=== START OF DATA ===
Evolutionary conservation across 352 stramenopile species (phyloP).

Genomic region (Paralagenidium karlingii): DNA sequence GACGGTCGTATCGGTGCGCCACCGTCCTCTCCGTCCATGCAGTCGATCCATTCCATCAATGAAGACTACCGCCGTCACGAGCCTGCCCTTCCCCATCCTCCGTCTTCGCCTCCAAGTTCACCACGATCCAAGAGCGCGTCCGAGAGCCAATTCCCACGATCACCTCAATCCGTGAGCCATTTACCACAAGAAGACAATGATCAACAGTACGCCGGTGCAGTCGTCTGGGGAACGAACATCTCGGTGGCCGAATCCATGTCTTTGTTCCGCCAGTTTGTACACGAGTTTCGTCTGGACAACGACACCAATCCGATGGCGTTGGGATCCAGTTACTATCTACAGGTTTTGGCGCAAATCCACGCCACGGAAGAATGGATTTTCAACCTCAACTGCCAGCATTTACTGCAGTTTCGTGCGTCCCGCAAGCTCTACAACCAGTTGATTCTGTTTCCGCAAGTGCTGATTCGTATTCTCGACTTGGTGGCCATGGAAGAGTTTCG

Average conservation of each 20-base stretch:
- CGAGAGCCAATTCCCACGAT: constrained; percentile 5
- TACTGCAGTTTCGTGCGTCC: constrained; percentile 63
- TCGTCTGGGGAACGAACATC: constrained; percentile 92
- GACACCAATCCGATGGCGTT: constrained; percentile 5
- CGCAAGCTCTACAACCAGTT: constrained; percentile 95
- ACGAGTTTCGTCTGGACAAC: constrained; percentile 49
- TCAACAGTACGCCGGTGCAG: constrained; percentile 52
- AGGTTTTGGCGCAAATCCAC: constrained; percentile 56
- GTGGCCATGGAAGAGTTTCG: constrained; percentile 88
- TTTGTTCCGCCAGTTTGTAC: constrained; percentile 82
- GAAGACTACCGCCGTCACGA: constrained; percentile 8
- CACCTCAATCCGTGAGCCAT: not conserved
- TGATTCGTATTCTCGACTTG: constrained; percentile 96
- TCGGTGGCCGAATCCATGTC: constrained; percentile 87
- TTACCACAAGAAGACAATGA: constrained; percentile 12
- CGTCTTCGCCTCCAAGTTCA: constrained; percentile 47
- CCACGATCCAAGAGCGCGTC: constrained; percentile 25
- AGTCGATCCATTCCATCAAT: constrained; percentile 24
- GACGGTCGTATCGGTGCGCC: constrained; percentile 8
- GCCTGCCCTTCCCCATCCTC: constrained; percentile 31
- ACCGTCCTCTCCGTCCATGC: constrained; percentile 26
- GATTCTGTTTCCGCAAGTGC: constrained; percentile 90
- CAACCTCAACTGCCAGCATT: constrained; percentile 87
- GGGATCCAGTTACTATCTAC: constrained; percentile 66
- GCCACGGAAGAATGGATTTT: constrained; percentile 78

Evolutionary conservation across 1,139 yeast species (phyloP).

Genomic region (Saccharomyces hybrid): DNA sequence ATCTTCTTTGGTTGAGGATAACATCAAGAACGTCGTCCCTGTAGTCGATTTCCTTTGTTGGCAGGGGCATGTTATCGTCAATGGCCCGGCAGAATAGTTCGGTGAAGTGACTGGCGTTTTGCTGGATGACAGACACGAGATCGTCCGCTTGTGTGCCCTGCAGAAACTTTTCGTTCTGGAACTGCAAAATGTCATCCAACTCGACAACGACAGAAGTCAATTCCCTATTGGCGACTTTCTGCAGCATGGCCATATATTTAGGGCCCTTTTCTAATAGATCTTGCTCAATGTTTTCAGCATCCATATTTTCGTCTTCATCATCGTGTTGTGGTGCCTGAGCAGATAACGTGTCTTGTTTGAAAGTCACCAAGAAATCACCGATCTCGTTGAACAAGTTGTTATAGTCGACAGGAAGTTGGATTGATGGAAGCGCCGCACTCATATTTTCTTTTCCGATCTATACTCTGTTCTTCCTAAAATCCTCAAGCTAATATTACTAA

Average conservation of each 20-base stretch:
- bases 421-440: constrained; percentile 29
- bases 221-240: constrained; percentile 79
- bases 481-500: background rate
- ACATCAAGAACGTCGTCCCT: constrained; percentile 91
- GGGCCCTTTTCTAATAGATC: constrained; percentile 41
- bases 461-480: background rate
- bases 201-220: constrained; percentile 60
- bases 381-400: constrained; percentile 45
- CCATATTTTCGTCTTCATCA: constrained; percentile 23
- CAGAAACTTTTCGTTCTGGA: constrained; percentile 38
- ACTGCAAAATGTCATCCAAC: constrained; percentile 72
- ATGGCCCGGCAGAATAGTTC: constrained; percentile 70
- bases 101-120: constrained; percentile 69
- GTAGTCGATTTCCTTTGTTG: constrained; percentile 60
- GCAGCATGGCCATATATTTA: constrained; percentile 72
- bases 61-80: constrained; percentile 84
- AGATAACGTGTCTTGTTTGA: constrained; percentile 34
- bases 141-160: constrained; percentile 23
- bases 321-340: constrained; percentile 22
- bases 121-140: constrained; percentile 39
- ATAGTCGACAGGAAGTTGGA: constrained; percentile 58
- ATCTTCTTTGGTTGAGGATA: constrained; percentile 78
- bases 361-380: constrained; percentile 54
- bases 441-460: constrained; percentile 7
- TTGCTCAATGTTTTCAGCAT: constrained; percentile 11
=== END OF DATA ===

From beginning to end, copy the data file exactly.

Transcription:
Evolutionary conservation across 352 stramenopile species (phyloP).

Genomic region (Paralagenidium karlingii): DNA sequence GACGGTCGTATCGGTGCGCCACCGTCCTCTCCGTCCATGCAGTCGATCCATTCCATCAATGAAGACTACCGCCGTCACGAGCCTGCCCTTCCCCATCCTCCGTCTTCGCCTCCAAGTTCACCACGATCCAAGAGCGCGTCCGAGAGCCAATTCCCACGATCACCTCAATCCGTGAGCCATTTACCACAAGAAGACAATGATCAACAGTACGCCGGTGCAGTCGTCTGGGGAACGAACATCTCGGTGGCCGAATCCATGTCTTTGTTCCGCCAGTTTGTACACGAGTTTCGTCTGGACAACGACACCAATCCGATGGCGTTGGGATCCAGTTACTATCTACAGGTTTTGGCGCAAATCCACGCCACGGAAGAATGGATTTTCAACCTCAACTGCCAGCATTTACTGCAGTTTCGTGCGTCCCGCAAGCTCTACAACCAGTTGATTCTGTTTCCGCAAGTGCTGATTCGTATTCTCGACTTGGTGGCCATGGAAGAGTTTCG

Average conservation of each 20-base stretch:
- CGAGAGCCAATTCCCACGAT: constrained; percentile 5
- TACTGCAGTTTCGTGCGTCC: constrained; percentile 63
- TCGTCTGGGGAACGAACATC: constrained; percentile 92
- GACACCAATCCGATGGCGTT: constrained; percentile 5
- CGCAAGCTCTACAACCAGTT: constrained; percentile 95
- ACGAGTTTCGTCTGGACAAC: constrained; percentile 49
- TCAACAGTACGCCGGTGCAG: constrained; percentile 52
- AGGTTTTGGCGCAAATCCAC: constrained; percentile 56
- GTGGCCATGGAAGAGTTTCG: constrained; percentile 88
- TTTGTTCCGCCAGTTTGTAC: constrained; percentile 82
- GAAGACTACCGCCGTCACGA: constrained; percentile 8
- CACCTCAATCCGTGAGCCAT: not conserved
- TGATTCGTATTCTCGACTTG: constrained; percentile 96
- TCGGTGGCCGAATCCATGTC: constrained; percentile 87
- TTACCACAAGAAGACAATGA: constrained; percentile 12
- CGTCTTCGCCTCCAAGTTCA: constrained; percentile 47
- CCACGATCCAAGAGCGCGTC: constrained; percentile 25
- AGTCGATCCATTCCATCAAT: constrained; percentile 24
- GACGGTCGTATCGGTGCGCC: constrained; percentile 8
- GCCTGCCCTTCCCCATCCTC: constrained; percentile 31
- ACCGTCCTCTCCGTCCATGC: constrained; percentile 26
- GATTCTGTTTCCGCAAGTGC: constrained; percentile 90
- CAACCTCAACTGCCAGCATT: constrained; percentile 87
- GGGATCCAGTTACTATCTAC: constrained; percentile 66
- GCCACGGAAGAATGGATTTT: constrained; percentile 78

Evolutionary conservation across 1,139 yeast species (phyloP).

Genomic region (Saccharomyces hybrid): DNA sequence ATCTTCTTTGGTTGAGGATAACATCAAGAACGTCGTCCCTGTAGTCGATTTCCTTTGTTGGCAGGGGCATGTTATCGTCAATGGCCCGGCAGAATAGTTCGGTGAAGTGACTGGCGTTTTGCTGGATGACAGACACGAGATCGTCCGCTTGTGTGCCCTGCAGAAACTTTTCGTTCTGGAACTGCAAAATGTCATCCAACTCGACAACGACAGAAGTCAATTCCCTATTGGCGACTTTCTGCAGCATGGCCATATATTTAGGGCCCTTTTCTAATAGATCTTGCTCAATGTTTTCAGCATCCATATTTTCGTCTTCATCATCGTGTTGTGGTGCCTGAGCAGATAACGTGTCTTGTTTGAAAGTCACCAAGAAATCACCGATCTCGTTGAACAAGTTGTTATAGTCGACAGGAAGTTGGATTGATGGAAGCGCCGCACTCATATTTTCTTTTCCGATCTATACTCTGTTCTTCCTAAAATCCTCAAGCTAATATTACTAA

Average conservation of each 20-base stretch:
- bases 421-440: constrained; percentile 29
- bases 221-240: constrained; percentile 79
- bases 481-500: background rate
- ACATCAAGAACGTCGTCCCT: constrained; percentile 91
- GGGCCCTTTTCTAATAGATC: constrained; percentile 41
- bases 461-480: background rate
- bases 201-220: constrained; percentile 60
- bases 381-400: constrained; percentile 45
- CCATATTTTCGTCTTCATCA: constrained; percentile 23
- CAGAAACTTTTCGTTCTGGA: constrained; percentile 38
- ACTGCAAAATGTCATCCAAC: constrained; percentile 72
- ATGGCCCGGCAGAATAGTTC: constrained; percentile 70
- bases 101-120: constrained; percentile 69
- GTAGTCGATTTCCTTTGTTG: constrained; percentile 60
- GCAGCATGGCCATATATTTA: constrained; percentile 72
- bases 61-80: constrained; percentile 84
- AGATAACGTGTCTTGTTTGA: constrained; percentile 34
- bases 141-160: constrained; percentile 23
- bases 321-340: constrained; percentile 22
- bases 121-140: constrained; percentile 39
- ATAGTCGACAGGAAGTTGGA: constrained; percentile 58
- ATCTTCTTTGGTTGAGGATA: constrained; percentile 78
- bases 361-380: constrained; percentile 54
- bases 441-460: constrained; percentile 7
- TTGCTCAATGTTTTCAGCAT: constrained; percentile 11